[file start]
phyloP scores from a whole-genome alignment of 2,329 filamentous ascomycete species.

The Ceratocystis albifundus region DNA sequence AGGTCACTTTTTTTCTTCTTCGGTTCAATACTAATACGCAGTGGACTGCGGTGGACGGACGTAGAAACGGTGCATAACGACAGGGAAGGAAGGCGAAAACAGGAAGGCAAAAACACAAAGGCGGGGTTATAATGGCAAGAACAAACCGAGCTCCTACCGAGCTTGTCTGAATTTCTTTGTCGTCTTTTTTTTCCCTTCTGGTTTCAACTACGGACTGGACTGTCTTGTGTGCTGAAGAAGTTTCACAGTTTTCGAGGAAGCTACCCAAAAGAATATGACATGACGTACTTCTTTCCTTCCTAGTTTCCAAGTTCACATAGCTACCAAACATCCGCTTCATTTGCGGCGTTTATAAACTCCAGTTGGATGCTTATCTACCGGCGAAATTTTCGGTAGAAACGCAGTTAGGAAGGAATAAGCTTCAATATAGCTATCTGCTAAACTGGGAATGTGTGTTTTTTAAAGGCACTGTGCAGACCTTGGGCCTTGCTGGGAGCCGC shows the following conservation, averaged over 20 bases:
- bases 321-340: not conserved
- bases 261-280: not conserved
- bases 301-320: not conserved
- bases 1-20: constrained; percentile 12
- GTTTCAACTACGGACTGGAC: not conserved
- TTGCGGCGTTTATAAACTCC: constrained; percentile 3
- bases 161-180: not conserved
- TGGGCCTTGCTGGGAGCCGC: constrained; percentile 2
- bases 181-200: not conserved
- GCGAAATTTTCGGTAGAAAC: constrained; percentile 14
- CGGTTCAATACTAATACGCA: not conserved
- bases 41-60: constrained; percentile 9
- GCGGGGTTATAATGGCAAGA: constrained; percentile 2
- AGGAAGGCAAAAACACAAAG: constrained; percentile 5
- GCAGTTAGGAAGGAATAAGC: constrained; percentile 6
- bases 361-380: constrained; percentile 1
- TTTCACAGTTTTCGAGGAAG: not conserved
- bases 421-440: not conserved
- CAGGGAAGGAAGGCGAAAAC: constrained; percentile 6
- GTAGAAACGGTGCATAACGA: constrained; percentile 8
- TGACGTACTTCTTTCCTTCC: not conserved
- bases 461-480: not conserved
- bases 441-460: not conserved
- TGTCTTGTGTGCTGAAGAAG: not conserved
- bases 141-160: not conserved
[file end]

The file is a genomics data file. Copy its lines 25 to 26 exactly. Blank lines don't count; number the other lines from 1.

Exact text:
- bases 441-460: not conserved
- TGTCTTGTGTGCTGAAGAAG: not conserved